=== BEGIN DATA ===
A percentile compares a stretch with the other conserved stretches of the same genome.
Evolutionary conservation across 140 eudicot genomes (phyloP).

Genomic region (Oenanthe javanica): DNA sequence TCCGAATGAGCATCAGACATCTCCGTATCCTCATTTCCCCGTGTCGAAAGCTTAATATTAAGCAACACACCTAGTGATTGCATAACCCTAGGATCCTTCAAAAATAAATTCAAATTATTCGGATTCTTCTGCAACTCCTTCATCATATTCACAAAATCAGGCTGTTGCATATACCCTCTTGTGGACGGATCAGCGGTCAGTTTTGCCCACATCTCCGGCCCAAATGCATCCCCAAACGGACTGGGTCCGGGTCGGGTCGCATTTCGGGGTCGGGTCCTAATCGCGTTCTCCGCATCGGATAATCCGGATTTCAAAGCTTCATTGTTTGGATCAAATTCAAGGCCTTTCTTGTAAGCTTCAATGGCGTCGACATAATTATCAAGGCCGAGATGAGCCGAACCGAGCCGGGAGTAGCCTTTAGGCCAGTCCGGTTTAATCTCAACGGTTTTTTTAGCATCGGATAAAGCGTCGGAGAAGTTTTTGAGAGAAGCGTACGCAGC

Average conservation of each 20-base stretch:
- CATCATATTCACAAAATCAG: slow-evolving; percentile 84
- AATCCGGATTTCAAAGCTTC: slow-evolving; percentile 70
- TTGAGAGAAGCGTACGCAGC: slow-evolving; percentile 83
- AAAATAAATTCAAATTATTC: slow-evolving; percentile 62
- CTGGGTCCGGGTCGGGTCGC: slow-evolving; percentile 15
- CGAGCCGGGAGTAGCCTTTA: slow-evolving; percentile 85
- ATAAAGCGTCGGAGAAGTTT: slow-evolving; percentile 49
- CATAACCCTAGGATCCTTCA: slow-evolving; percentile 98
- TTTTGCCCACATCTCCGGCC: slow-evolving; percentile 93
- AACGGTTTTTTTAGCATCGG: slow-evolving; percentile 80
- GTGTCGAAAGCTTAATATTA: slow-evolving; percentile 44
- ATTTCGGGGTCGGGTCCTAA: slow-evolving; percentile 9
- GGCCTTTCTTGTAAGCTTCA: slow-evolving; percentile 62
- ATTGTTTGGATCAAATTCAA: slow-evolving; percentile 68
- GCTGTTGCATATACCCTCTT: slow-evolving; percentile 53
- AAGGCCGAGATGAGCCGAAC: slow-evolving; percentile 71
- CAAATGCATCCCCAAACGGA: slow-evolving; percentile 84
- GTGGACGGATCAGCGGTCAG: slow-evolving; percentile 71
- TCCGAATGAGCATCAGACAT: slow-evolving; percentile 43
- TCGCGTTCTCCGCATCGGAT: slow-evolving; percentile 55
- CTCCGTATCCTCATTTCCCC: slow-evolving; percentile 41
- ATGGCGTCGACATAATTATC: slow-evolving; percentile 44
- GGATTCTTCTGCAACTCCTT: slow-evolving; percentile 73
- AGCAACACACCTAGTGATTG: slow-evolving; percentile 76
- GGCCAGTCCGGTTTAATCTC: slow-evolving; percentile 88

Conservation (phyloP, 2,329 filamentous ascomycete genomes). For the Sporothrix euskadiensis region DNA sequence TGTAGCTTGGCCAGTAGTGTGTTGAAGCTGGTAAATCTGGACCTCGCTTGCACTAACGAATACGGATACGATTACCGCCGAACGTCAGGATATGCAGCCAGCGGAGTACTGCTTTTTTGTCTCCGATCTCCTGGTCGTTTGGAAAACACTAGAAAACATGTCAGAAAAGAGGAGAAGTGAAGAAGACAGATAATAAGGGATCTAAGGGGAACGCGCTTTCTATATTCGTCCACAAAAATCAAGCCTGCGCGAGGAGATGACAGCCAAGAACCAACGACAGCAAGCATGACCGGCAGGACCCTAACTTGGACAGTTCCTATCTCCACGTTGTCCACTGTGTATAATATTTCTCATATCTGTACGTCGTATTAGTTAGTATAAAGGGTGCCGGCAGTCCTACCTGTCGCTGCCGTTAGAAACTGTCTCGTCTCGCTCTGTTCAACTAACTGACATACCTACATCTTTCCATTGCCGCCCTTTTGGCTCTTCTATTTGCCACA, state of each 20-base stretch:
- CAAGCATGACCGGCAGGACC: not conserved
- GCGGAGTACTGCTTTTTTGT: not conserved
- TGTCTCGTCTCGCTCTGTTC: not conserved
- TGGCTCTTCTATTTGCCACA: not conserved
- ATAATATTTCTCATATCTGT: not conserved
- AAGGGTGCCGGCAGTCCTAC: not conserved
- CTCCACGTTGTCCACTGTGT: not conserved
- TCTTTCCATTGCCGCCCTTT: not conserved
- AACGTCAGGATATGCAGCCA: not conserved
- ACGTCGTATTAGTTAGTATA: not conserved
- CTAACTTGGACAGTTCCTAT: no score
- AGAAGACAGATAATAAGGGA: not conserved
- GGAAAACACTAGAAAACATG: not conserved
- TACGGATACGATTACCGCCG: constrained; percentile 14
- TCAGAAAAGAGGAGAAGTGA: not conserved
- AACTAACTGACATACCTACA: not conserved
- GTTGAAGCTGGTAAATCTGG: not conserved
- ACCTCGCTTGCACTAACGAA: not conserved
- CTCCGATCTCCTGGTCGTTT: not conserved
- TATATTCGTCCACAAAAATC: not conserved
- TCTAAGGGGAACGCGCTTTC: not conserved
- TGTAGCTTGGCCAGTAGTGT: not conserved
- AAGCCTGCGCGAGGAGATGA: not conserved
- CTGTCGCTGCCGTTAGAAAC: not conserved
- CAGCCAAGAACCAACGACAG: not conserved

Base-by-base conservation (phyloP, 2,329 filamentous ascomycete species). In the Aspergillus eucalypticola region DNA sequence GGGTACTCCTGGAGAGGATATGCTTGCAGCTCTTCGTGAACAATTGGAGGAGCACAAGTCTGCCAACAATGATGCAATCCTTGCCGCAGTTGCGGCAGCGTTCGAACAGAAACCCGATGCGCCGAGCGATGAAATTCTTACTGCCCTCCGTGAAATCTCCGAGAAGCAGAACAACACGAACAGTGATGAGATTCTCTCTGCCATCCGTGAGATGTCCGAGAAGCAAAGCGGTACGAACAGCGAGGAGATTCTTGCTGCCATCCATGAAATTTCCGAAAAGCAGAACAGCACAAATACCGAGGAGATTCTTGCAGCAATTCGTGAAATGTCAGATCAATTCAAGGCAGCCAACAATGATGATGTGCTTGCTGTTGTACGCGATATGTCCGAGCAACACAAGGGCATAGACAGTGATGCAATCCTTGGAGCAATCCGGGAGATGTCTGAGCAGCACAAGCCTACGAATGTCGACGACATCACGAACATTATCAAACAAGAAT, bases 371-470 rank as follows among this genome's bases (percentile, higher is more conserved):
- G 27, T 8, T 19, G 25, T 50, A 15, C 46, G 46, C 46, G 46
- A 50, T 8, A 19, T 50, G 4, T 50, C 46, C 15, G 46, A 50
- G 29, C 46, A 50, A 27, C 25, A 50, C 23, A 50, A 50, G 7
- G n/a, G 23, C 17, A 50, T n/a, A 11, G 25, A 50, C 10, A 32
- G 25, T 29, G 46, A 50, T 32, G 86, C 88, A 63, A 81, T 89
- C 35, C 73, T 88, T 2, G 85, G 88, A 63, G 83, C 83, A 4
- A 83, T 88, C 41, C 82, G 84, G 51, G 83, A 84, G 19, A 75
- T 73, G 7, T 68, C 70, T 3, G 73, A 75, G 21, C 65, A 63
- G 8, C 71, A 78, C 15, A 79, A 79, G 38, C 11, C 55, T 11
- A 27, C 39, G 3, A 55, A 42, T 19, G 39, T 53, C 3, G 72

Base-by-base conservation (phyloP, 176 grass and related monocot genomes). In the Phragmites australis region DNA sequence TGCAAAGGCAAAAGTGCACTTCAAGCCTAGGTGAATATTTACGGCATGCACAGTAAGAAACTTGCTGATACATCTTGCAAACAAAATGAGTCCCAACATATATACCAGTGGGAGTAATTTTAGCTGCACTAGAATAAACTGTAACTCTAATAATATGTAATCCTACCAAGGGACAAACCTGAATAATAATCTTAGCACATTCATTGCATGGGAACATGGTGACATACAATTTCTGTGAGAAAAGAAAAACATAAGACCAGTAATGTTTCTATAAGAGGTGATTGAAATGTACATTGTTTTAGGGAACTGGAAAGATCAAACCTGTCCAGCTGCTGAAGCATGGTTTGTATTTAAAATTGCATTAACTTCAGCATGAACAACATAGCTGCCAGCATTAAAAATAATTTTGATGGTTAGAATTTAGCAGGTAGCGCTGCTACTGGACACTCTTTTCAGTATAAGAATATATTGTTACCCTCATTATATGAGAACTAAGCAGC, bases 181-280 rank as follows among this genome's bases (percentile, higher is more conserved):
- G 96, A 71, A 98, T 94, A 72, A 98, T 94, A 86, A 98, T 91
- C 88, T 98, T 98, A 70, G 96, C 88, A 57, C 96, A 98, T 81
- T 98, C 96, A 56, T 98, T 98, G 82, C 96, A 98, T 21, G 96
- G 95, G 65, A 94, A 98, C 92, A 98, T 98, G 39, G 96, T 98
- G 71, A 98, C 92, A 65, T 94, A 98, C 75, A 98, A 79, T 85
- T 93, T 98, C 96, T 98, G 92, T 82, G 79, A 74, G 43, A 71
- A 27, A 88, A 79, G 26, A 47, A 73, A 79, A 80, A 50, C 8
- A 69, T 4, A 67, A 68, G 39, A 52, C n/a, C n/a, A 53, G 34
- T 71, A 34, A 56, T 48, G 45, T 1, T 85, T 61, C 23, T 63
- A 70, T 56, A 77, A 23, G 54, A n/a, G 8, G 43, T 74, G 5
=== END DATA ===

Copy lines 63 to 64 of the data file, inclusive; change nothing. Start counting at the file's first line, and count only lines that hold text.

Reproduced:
- A 83, T 88, C 41, C 82, G 84, G 51, G 83, A 84, G 19, A 75
- T 73, G 7, T 68, C 70, T 3, G 73, A 75, G 21, C 65, A 63